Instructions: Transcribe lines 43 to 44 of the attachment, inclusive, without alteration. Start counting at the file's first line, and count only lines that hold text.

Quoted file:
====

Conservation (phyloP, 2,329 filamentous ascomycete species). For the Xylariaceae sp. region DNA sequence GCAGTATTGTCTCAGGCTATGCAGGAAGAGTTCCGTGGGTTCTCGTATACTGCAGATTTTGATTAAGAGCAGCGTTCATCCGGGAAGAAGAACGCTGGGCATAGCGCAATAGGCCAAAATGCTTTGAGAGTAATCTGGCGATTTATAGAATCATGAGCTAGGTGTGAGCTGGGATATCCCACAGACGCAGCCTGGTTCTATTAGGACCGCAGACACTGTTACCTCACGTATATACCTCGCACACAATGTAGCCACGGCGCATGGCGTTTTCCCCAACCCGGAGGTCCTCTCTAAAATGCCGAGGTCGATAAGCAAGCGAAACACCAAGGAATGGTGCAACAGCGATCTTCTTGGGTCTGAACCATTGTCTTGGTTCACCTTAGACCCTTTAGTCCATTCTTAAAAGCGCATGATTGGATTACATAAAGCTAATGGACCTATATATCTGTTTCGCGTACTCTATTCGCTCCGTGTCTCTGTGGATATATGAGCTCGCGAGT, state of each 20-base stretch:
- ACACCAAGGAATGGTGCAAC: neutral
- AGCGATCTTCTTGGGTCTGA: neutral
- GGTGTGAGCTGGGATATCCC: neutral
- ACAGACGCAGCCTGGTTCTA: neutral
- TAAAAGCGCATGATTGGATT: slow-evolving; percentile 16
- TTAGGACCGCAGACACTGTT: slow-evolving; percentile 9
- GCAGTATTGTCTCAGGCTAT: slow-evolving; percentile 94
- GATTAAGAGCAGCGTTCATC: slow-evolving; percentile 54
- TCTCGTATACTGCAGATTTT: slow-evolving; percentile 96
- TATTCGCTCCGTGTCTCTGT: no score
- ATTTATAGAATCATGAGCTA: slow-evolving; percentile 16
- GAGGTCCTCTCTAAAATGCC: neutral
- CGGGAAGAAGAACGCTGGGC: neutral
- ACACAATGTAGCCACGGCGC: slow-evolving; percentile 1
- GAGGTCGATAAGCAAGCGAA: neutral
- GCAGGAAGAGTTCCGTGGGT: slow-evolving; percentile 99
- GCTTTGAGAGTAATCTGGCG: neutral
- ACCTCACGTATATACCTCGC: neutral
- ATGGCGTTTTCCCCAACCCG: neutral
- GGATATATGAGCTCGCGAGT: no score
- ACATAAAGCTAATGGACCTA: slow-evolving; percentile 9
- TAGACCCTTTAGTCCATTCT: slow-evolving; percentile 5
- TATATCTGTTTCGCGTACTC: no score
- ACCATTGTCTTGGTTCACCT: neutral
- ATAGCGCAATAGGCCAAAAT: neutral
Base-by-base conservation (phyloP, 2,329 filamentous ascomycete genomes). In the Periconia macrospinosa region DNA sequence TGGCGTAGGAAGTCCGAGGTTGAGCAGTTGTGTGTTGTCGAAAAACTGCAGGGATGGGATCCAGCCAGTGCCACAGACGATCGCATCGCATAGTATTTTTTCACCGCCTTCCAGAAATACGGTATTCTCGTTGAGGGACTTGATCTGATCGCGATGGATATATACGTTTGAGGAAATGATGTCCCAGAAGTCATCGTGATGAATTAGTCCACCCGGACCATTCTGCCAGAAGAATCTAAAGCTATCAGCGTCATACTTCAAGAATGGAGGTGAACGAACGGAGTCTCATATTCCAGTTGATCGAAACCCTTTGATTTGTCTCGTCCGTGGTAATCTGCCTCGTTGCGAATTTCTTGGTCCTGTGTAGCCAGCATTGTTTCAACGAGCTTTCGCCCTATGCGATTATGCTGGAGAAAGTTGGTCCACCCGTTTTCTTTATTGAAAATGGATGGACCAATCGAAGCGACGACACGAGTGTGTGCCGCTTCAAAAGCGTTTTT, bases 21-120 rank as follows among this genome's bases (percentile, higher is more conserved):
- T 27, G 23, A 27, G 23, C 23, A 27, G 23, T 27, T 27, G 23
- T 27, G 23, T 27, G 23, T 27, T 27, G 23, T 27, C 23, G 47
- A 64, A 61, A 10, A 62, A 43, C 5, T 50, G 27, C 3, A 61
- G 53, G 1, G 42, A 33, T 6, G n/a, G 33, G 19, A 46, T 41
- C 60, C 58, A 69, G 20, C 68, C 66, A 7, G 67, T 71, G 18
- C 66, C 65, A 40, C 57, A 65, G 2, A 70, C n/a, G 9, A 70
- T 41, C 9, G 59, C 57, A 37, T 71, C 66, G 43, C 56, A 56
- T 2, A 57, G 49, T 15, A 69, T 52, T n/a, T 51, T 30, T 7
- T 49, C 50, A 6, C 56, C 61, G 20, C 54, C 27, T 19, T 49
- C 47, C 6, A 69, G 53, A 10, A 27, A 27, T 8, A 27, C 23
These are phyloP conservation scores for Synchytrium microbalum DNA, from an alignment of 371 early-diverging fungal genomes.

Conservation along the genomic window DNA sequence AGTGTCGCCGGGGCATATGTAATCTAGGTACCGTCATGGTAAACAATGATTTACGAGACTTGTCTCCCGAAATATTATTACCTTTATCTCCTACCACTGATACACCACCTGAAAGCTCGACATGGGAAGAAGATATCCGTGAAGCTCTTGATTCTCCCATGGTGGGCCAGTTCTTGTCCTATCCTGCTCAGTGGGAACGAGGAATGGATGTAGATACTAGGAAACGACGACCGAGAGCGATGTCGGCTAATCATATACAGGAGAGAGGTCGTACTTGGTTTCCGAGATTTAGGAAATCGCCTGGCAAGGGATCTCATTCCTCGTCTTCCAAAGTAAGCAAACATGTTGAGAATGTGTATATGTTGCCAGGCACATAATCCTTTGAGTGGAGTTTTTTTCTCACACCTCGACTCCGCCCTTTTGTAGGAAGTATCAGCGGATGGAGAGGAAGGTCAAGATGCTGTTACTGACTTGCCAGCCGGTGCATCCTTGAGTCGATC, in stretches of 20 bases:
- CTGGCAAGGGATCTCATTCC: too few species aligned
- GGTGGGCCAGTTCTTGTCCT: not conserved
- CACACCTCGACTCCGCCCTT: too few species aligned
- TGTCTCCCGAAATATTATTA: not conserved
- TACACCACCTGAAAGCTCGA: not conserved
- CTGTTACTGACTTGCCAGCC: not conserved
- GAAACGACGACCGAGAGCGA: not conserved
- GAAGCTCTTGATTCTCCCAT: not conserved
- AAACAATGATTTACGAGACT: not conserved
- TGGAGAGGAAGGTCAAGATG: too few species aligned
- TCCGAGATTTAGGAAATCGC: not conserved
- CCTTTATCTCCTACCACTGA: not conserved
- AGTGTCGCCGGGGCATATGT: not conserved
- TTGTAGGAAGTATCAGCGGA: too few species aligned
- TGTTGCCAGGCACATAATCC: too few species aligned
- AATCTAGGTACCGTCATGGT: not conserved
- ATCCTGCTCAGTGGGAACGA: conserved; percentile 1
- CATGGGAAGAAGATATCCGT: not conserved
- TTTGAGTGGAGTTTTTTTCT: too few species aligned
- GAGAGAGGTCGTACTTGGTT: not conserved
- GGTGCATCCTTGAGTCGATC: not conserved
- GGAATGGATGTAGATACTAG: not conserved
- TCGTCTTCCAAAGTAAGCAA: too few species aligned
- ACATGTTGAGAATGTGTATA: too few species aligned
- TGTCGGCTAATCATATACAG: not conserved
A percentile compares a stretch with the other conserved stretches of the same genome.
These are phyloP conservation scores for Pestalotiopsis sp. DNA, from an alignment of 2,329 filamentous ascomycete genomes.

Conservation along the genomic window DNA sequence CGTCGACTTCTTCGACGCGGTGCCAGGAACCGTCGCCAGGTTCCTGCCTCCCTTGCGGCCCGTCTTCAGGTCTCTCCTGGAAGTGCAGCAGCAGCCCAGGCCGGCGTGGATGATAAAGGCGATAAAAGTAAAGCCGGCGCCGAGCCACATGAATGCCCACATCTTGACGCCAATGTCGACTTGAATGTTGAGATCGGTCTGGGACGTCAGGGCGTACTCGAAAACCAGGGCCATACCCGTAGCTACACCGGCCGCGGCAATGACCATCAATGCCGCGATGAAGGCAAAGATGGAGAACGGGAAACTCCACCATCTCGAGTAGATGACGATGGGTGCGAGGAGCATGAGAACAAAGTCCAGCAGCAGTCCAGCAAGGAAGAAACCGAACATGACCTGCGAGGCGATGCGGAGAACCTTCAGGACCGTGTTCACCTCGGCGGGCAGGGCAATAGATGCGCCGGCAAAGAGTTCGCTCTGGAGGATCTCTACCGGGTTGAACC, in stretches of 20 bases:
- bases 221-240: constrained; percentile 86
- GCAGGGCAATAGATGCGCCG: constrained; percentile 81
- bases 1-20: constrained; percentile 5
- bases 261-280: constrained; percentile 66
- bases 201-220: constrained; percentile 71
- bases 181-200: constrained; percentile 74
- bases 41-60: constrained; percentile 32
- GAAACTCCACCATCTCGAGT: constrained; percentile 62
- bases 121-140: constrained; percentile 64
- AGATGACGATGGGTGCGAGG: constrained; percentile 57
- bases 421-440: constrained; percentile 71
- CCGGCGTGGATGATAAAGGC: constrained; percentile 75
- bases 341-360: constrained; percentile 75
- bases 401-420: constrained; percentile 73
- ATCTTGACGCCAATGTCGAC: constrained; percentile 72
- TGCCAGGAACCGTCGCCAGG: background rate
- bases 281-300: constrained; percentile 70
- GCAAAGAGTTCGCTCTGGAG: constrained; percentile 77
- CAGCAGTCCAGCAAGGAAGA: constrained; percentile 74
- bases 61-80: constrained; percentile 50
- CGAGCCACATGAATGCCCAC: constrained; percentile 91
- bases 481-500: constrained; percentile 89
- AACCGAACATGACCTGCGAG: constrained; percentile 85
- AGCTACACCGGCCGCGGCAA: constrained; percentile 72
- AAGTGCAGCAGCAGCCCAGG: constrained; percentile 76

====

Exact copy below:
- TGTCTCCCGAAATATTATTA: not conserved
- TACACCACCTGAAAGCTCGA: not conserved